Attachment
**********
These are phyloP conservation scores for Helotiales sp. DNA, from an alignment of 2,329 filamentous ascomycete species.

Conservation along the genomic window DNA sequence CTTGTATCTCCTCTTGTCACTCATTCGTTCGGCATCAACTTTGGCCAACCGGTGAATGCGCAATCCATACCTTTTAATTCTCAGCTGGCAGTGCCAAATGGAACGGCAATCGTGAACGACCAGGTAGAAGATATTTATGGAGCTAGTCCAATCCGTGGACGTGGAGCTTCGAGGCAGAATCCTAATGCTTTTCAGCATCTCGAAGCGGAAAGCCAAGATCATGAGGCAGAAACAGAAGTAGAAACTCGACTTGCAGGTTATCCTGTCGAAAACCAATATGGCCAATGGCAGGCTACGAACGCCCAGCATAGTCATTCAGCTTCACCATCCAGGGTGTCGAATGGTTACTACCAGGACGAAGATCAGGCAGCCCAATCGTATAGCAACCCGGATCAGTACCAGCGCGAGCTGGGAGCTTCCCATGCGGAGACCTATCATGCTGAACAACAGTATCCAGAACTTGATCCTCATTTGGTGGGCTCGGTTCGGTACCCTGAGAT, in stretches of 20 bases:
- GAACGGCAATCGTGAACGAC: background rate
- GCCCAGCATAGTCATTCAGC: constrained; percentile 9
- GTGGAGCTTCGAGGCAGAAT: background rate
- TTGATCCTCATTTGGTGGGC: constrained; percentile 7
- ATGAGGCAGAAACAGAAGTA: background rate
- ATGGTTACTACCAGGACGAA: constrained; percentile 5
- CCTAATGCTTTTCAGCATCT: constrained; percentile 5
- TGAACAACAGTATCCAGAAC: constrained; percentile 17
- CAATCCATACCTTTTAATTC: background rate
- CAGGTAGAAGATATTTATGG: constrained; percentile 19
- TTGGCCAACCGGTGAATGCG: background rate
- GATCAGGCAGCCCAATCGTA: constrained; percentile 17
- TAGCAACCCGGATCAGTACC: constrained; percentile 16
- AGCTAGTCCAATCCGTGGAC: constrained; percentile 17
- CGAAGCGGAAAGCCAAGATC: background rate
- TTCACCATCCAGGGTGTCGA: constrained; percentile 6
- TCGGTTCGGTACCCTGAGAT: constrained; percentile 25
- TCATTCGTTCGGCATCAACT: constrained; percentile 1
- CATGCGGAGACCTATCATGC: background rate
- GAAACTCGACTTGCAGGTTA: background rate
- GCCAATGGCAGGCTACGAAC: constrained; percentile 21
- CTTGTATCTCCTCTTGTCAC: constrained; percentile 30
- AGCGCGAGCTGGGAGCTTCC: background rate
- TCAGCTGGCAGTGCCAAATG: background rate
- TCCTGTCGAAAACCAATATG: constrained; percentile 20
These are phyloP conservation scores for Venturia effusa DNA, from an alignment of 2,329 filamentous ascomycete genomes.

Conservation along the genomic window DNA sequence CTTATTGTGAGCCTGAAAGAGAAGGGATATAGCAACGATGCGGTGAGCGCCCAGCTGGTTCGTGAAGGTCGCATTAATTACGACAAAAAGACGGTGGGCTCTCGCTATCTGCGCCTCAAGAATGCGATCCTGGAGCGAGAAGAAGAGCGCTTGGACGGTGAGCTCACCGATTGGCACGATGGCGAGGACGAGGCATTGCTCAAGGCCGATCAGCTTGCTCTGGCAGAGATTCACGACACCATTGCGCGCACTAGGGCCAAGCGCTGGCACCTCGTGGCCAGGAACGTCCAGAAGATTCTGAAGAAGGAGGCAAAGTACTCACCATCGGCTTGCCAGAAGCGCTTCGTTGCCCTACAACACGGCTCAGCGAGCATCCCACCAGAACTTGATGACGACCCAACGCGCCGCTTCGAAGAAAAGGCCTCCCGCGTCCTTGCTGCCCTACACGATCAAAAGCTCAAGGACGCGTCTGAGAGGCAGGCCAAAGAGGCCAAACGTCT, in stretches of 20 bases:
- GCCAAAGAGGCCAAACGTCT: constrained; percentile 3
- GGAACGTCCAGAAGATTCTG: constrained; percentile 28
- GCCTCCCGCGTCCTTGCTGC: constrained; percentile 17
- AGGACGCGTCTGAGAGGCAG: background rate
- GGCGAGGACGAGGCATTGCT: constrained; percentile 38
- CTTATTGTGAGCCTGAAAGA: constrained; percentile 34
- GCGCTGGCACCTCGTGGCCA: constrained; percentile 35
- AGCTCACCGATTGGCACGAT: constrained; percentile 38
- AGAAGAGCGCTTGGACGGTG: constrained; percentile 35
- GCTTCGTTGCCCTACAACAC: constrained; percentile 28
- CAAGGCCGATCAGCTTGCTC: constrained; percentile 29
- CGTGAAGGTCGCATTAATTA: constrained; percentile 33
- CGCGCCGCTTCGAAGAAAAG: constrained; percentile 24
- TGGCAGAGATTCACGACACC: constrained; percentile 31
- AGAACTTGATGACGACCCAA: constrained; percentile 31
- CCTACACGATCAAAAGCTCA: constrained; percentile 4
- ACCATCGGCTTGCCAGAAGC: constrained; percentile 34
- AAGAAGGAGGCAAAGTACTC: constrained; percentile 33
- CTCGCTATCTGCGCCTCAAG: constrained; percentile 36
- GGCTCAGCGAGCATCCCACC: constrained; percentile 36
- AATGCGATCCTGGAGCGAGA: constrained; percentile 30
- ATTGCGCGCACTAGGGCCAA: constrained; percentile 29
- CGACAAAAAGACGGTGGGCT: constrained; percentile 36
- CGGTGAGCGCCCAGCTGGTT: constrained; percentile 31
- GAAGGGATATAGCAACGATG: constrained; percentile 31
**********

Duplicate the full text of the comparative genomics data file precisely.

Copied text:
These are phyloP conservation scores for Helotiales sp. DNA, from an alignment of 2,329 filamentous ascomycete species.

Conservation along the genomic window DNA sequence CTTGTATCTCCTCTTGTCACTCATTCGTTCGGCATCAACTTTGGCCAACCGGTGAATGCGCAATCCATACCTTTTAATTCTCAGCTGGCAGTGCCAAATGGAACGGCAATCGTGAACGACCAGGTAGAAGATATTTATGGAGCTAGTCCAATCCGTGGACGTGGAGCTTCGAGGCAGAATCCTAATGCTTTTCAGCATCTCGAAGCGGAAAGCCAAGATCATGAGGCAGAAACAGAAGTAGAAACTCGACTTGCAGGTTATCCTGTCGAAAACCAATATGGCCAATGGCAGGCTACGAACGCCCAGCATAGTCATTCAGCTTCACCATCCAGGGTGTCGAATGGTTACTACCAGGACGAAGATCAGGCAGCCCAATCGTATAGCAACCCGGATCAGTACCAGCGCGAGCTGGGAGCTTCCCATGCGGAGACCTATCATGCTGAACAACAGTATCCAGAACTTGATCCTCATTTGGTGGGCTCGGTTCGGTACCCTGAGAT, in stretches of 20 bases:
- GAACGGCAATCGTGAACGAC: background rate
- GCCCAGCATAGTCATTCAGC: constrained; percentile 9
- GTGGAGCTTCGAGGCAGAAT: background rate
- TTGATCCTCATTTGGTGGGC: constrained; percentile 7
- ATGAGGCAGAAACAGAAGTA: background rate
- ATGGTTACTACCAGGACGAA: constrained; percentile 5
- CCTAATGCTTTTCAGCATCT: constrained; percentile 5
- TGAACAACAGTATCCAGAAC: constrained; percentile 17
- CAATCCATACCTTTTAATTC: background rate
- CAGGTAGAAGATATTTATGG: constrained; percentile 19
- TTGGCCAACCGGTGAATGCG: background rate
- GATCAGGCAGCCCAATCGTA: constrained; percentile 17
- TAGCAACCCGGATCAGTACC: constrained; percentile 16
- AGCTAGTCCAATCCGTGGAC: constrained; percentile 17
- CGAAGCGGAAAGCCAAGATC: background rate
- TTCACCATCCAGGGTGTCGA: constrained; percentile 6
- TCGGTTCGGTACCCTGAGAT: constrained; percentile 25
- TCATTCGTTCGGCATCAACT: constrained; percentile 1
- CATGCGGAGACCTATCATGC: background rate
- GAAACTCGACTTGCAGGTTA: background rate
- GCCAATGGCAGGCTACGAAC: constrained; percentile 21
- CTTGTATCTCCTCTTGTCAC: constrained; percentile 30
- AGCGCGAGCTGGGAGCTTCC: background rate
- TCAGCTGGCAGTGCCAAATG: background rate
- TCCTGTCGAAAACCAATATG: constrained; percentile 20
These are phyloP conservation scores for Venturia effusa DNA, from an alignment of 2,329 filamentous ascomycete genomes.

Conservation along the genomic window DNA sequence CTTATTGTGAGCCTGAAAGAGAAGGGATATAGCAACGATGCGGTGAGCGCCCAGCTGGTTCGTGAAGGTCGCATTAATTACGACAAAAAGACGGTGGGCTCTCGCTATCTGCGCCTCAAGAATGCGATCCTGGAGCGAGAAGAAGAGCGCTTGGACGGTGAGCTCACCGATTGGCACGATGGCGAGGACGAGGCATTGCTCAAGGCCGATCAGCTTGCTCTGGCAGAGATTCACGACACCATTGCGCGCACTAGGGCCAAGCGCTGGCACCTCGTGGCCAGGAACGTCCAGAAGATTCTGAAGAAGGAGGCAAAGTACTCACCATCGGCTTGCCAGAAGCGCTTCGTTGCCCTACAACACGGCTCAGCGAGCATCCCACCAGAACTTGATGACGACCCAACGCGCCGCTTCGAAGAAAAGGCCTCCCGCGTCCTTGCTGCCCTACACGATCAAAAGCTCAAGGACGCGTCTGAGAGGCAGGCCAAAGAGGCCAAACGTCT, in stretches of 20 bases:
- GCCAAAGAGGCCAAACGTCT: constrained; percentile 3
- GGAACGTCCAGAAGATTCTG: constrained; percentile 28
- GCCTCCCGCGTCCTTGCTGC: constrained; percentile 17
- AGGACGCGTCTGAGAGGCAG: background rate
- GGCGAGGACGAGGCATTGCT: constrained; percentile 38
- CTTATTGTGAGCCTGAAAGA: constrained; percentile 34
- GCGCTGGCACCTCGTGGCCA: constrained; percentile 35
- AGCTCACCGATTGGCACGAT: constrained; percentile 38
- AGAAGAGCGCTTGGACGGTG: constrained; percentile 35
- GCTTCGTTGCCCTACAACAC: constrained; percentile 28
- CAAGGCCGATCAGCTTGCTC: constrained; percentile 29
- CGTGAAGGTCGCATTAATTA: constrained; percentile 33
- CGCGCCGCTTCGAAGAAAAG: constrained; percentile 24
- TGGCAGAGATTCACGACACC: constrained; percentile 31
- AGAACTTGATGACGACCCAA: constrained; percentile 31
- CCTACACGATCAAAAGCTCA: constrained; percentile 4
- ACCATCGGCTTGCCAGAAGC: constrained; percentile 34
- AAGAAGGAGGCAAAGTACTC: constrained; percentile 33
- CTCGCTATCTGCGCCTCAAG: constrained; percentile 36
- GGCTCAGCGAGCATCCCACC: constrained; percentile 36
- AATGCGATCCTGGAGCGAGA: constrained; percentile 30
- ATTGCGCGCACTAGGGCCAA: constrained; percentile 29
- CGACAAAAAGACGGTGGGCT: constrained; percentile 36
- CGGTGAGCGCCCAGCTGGTT: constrained; percentile 31
- GAAGGGATATAGCAACGATG: constrained; percentile 31